ArcelorMittal set for €1.3bn grant for green-hydrogen steel project — days after firm said H2 is too expensive to use




Luxembourg company already stands accused of greenwash for courting subsidies for new equipment it may never decarbonise


The EU has approved a plan by the German government to grant steel giant ArcelorMittal €1.3bn ($1.4bn) to partially decarbonise two of its steel mills with equipment designed to use green hydrogen — despite the company saying last week that such technology is too expensive to operate with renewable H2 in Europe.


The Luxembourg-headquartered company will receive the direct grant from Berlin to construct one “direct-reduced iron” (DRI) plant (see panel below) and three electric arc furnaces across two of its steel plants in Bremen in northwest Germany, and Eisenhüttenstadt, close to the border with Poland in the east.





The new infrastructure will replace two of the three coal-fired blast furnaces (typically used for iron-making) operating at ArcelorMittal’s two sites, and two of the four basic oxygen furnaces (used to make steel from iron).


If realised, operations will commence in 2026, with the new units producing a combined 3.8 million tonnes of crude steel per year, the EU said, substituting the same amount of steel made at the plants though the more polluting methods.


When ArcelorMittal first announced plans to decarbonise Bremen and Eisenhüttenstadt in 2021, it envisaged building a new DRI unit at each of the two sites, however this appears to have shelved in favour of a single unit in Bremen, where the regional government of Bremen is contributing €250m to the overall €1.3bn pot.


The Bremen plant would then supply DRI to an electric arc furnace within the complex, as well as to the two new electric arc furnaces installed at Eisenhüttenstadt.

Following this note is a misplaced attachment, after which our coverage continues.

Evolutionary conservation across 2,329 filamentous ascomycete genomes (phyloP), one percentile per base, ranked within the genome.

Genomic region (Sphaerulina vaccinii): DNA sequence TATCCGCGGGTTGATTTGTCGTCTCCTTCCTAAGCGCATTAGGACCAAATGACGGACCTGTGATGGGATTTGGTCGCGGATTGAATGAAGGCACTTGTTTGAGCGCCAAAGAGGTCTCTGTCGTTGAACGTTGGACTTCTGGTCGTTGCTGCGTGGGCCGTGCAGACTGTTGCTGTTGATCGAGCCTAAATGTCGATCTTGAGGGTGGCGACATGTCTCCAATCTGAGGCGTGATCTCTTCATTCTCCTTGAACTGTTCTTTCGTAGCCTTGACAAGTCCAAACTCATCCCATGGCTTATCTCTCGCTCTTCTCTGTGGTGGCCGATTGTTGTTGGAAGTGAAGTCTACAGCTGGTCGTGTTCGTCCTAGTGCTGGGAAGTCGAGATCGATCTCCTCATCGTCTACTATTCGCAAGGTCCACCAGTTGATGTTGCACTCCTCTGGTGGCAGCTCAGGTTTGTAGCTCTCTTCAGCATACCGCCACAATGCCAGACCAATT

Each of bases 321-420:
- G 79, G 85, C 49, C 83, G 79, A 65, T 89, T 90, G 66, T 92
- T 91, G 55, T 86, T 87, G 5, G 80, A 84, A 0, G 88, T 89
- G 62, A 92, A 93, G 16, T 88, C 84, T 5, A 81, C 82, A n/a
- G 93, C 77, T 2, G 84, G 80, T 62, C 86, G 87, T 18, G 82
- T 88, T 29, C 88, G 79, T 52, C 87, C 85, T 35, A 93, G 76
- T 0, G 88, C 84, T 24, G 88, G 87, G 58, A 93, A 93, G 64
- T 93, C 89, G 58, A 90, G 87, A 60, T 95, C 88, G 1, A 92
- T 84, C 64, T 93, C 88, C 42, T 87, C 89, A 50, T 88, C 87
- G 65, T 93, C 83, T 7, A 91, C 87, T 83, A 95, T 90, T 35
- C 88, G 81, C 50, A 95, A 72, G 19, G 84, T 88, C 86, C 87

Ultimately, the DRI plant is intended to operate using green hydrogen, in order to dramatically reduce emissions, which ArcelorMittal expects to decline by 70 million tonnes by 2041.


But in keeping with several other of ArcelorMittal’s steel decarbonisation projects, the DRI plant will at first operate on fossil gas, with no definite timeline to switch to renewable hydrogen, raising the question of whether they will ever fully decarbonise and opening the company up to accusations of greenwash.


The question is even more pressing given that the head of ArcelorMittal’s European arm, Geert van Poelvoorde, said last week that using green hydrogen in its EU steel mills is not profitable — meaning that not only is the switch to green H2 unlikely, but that its subsidised DRI plants may not even get built in the first place.


Instead, the company is considering importing DRI from other countries where green hydrogen production is cheaper, he said.


This is despite the company lining up more than €1.6bn in subsidies to build decarbonisation infrastructure at the time of van Poelvoorde’s interview — a figure that has nearly doubled to €2.9bn on today’s EU approval.


“The decarbonisation of heavy industry is key for achieving the green transition,” said Margrethe Vestager, the European Commission’s executive vice-president in charge of competition policy.


“This €1.3bn German measure enables ArcelorMittal to decarbonise its steel production sites of Bremen and Eisenhüttenstadt through the use of hydrogen. By making steelmaking greener, it helps to achieve the EU’s target of climate neutrality by 2050. At the same time, the measure ensures that possible competition distortions remain limited.”



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